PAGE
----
As the University of Pittsburgh spins a web of confusion about methods by which fetal organs are obtained for research projects, the lips of their affiliated medical center are sealed despite mounting pressure on Pennsylvania’s largest non-governmental employer to start talking.
The University and their health care counterpart UPMC may have been keeping aborted babies alive to ensure an adequate blood supply from the child’s heart to other organs so they could harvest their tissue, according to records obtained by Judicial Watch. The process was described in a 2015 grant application to the National Institutes of Health.
Upon release of the records in early August, Pennsylvania House Health Committee Chair Kathy Rapp submitted a request to review state and federal funding allocated to the university and medical center. Politicians around the country are now echoing calls for an investigation. Perhaps unsurprisingly, only Republican representatives and candidates have spoken out so far.
While Pitt may dismiss these concerns as partisan attacks, the university is less likely to rebuke someone from its alumni base. Retired PA Superior Court Judge Cheryl Allen, a graduate of Pitt Law and a past recipient of the university’s Alumni of the Year award, has expressed “horror” over the reports from her alma mater. The potential for additional university-affiliated individuals to openly express their disgust is a reason for panic among the school’s administration.
Damage control duties have fallen squarely on the shoulders of Pitt’s communications office, as UPMC’s bloated media relations department has pleaded the fifth regarding the organization’s involvement in the taxpayer-funded practices. Strategic planning at the university is led by David Seldin, a former NARAL Pro-Choice America communications director, who insists that Pitt has no role in medical procedures or tissue collection involving aborted fetuses. This is a distinction without a difference given that the university’s three tissue banks reside within UPMC hospitals, and Pitt’s own professors execute the abortion procedures.
For instance, the doctor who both performs and oversees abortion services at the medical center’s only licensed abortion hospital, Magee Womens, also works as a professor and serves as a vice-chair on the university’s Institutional Review Board that greenlights fetal research projects. One such nod of approval was given to an NIH-funded “humanized” mouse and rat study published last September that has been so widely criticized that PolitiFact found it necessary to point out that Dr. Anthony Fauci was not directly attaching fetal scalps to rodents.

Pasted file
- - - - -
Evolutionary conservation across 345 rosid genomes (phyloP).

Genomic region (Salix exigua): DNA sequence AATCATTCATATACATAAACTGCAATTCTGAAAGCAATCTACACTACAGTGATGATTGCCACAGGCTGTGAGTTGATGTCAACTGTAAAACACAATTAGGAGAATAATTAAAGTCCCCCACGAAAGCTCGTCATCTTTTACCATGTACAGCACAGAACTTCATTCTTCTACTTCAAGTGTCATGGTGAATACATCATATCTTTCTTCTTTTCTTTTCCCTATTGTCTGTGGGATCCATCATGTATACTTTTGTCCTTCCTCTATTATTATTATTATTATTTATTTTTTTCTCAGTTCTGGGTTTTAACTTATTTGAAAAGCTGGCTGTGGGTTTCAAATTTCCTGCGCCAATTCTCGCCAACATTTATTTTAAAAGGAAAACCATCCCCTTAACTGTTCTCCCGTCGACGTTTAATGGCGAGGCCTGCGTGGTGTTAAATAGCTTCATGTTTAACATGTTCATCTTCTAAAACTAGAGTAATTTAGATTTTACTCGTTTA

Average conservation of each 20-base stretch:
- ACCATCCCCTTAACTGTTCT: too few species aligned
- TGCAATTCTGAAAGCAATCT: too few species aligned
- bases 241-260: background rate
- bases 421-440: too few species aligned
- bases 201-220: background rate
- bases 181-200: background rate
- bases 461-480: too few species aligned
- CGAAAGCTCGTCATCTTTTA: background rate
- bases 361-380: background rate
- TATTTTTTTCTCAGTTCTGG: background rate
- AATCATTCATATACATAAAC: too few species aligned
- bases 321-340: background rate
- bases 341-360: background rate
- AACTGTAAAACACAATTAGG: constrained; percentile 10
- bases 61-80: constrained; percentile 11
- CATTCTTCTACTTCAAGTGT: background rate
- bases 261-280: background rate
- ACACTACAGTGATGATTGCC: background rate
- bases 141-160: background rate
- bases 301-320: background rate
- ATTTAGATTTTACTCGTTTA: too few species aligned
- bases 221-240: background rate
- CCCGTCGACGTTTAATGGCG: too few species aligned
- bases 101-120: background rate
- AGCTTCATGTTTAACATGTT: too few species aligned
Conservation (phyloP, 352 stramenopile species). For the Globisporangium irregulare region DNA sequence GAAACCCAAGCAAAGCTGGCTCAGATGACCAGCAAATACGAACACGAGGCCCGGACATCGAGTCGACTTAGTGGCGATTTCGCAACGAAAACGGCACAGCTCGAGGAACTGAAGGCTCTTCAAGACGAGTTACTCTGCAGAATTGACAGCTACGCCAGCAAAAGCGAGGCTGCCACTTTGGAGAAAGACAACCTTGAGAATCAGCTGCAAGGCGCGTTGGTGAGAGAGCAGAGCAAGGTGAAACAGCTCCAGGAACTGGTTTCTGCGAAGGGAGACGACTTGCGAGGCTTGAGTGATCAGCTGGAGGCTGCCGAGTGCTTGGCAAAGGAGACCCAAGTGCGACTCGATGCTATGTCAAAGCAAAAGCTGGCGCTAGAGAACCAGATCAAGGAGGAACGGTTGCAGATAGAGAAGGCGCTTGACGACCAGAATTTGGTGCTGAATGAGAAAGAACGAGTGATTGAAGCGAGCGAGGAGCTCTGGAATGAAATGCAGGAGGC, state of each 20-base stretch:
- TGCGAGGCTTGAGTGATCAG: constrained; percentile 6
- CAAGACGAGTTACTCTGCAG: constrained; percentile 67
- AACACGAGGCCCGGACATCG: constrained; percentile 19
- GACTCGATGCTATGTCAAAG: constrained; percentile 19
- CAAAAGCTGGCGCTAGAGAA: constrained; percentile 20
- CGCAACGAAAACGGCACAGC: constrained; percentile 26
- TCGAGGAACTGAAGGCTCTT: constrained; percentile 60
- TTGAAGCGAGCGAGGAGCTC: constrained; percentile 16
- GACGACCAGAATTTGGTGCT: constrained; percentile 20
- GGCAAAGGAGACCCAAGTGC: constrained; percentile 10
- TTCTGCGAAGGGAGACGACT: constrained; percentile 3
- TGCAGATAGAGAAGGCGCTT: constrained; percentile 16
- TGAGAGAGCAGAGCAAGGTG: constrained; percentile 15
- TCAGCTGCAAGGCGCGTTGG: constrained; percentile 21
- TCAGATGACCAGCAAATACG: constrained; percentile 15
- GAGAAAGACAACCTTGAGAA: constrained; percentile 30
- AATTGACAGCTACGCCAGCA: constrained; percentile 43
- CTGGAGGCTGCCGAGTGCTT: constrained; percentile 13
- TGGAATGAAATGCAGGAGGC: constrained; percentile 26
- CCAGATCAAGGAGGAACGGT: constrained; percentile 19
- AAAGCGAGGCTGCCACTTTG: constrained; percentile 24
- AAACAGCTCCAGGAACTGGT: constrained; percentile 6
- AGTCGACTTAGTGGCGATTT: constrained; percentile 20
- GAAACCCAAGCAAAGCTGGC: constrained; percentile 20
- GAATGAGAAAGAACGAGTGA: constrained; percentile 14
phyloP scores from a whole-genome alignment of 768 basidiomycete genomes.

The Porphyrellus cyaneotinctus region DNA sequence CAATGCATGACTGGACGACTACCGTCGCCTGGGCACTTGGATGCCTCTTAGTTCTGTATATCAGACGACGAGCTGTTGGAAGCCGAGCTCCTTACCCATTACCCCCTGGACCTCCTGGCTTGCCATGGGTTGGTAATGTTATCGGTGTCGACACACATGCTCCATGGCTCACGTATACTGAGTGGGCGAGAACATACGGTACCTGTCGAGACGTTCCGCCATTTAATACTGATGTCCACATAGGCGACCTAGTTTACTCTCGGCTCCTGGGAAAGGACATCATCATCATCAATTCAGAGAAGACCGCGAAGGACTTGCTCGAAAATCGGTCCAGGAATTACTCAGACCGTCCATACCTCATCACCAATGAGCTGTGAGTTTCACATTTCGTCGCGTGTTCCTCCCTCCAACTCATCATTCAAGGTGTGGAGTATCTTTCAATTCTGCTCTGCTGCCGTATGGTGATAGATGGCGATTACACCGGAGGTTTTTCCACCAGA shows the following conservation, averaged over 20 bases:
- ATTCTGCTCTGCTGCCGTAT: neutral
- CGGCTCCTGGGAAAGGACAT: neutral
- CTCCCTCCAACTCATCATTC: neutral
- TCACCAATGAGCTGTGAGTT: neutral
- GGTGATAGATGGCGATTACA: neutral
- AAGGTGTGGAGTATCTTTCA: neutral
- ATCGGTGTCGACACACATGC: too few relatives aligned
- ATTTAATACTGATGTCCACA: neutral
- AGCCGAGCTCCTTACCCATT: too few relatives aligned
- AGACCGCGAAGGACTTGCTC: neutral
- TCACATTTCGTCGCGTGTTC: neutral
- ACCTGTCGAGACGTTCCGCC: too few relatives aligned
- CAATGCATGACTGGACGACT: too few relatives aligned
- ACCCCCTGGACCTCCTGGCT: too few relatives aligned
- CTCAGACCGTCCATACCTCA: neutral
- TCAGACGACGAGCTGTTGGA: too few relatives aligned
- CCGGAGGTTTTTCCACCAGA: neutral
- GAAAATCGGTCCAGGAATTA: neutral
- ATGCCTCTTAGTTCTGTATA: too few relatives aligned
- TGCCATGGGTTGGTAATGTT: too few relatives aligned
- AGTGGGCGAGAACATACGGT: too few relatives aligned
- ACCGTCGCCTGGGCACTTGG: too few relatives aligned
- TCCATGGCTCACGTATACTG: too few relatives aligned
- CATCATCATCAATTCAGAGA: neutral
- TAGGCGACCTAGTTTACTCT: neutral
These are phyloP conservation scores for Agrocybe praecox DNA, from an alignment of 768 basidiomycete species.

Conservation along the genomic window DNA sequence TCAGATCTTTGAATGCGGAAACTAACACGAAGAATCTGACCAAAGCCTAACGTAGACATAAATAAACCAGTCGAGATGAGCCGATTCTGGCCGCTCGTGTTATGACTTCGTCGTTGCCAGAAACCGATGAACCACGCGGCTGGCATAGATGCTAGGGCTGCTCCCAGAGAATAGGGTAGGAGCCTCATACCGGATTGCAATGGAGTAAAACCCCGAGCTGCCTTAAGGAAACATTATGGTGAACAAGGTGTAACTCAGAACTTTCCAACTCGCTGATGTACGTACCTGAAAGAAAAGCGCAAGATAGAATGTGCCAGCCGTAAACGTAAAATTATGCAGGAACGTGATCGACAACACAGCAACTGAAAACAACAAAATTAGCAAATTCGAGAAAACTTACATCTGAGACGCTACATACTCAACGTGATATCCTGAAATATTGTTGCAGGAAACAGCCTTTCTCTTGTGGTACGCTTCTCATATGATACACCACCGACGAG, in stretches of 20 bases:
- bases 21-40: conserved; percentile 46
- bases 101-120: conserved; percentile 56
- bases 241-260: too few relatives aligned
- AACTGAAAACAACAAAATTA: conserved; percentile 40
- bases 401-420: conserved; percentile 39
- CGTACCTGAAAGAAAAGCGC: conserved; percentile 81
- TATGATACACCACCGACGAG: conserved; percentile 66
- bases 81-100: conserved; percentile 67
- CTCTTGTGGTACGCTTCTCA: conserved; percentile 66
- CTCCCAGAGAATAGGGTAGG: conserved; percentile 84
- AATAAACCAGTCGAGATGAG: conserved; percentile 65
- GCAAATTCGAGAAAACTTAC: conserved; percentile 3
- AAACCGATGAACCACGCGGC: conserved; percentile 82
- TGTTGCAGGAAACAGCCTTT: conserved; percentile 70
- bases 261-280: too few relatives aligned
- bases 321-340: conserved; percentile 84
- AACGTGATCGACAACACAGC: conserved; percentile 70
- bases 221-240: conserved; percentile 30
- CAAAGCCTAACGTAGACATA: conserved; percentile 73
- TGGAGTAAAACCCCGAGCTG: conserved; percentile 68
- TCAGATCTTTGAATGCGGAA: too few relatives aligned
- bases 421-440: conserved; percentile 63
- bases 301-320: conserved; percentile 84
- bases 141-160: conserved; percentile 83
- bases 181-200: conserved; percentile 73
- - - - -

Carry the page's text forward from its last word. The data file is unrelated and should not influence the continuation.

When the Pennsylvania House Health Committee held a hearing on fetal experimentation in May, Pitt sent the newly hired deputy director of research at UPMC’s Hillman Cancer Center to represent them. The move was a deliberate obstruction, as Dr. Jeremy Rich made embarrassingly clear that he had no knowledge of abortion practices and fetal research specific to the medical center and university.
An employee who is far more well-versed on these subjects is Leslie Davis, who was unanimously selected to take the reins as president and CEO of UPMC by the organization’s board of directors in July. The decision was predictable because of her thirteen-year stint directly overseeing Magee and helping to keep the abortion and research pipeline under wraps.
During Ms. Davis’ tenure as the hospital’s leader, the federally funded venture known as GUDMAP was created to assist researchers who engage in fetal experimentation. The scheme resulted in the resignation of manager Lori Kelly, who was justifiably uncomfortable with the idea of developing a menu of fetal body parts for researchers.
Ms. Davis has not publicly commented on UPMC’s abortion practices or the GUDMAP system, contradicting a recent commitment to transparency. Thankfully for her, local media outlets have looked the other way on the issue when writing glowing profiles about her accomplishments.
As long as Pitt and UPMC’s innovation-driven focus outshines ethical considerations, the pressure for answers will continue. Pulling apart the enmeshed relationship between the two organizations is a challenge in and of itself. How much longer these suspected partners in crime can continue to put up roadblocks to accountability efforts is another question.
• Ryan Navarro is a licensed therapist in private practice who previously interned and worked for UPMC. His articles have appeared in The Philadelphia Inquirer, the Pittsburgh Post-Gazette, and CNS News.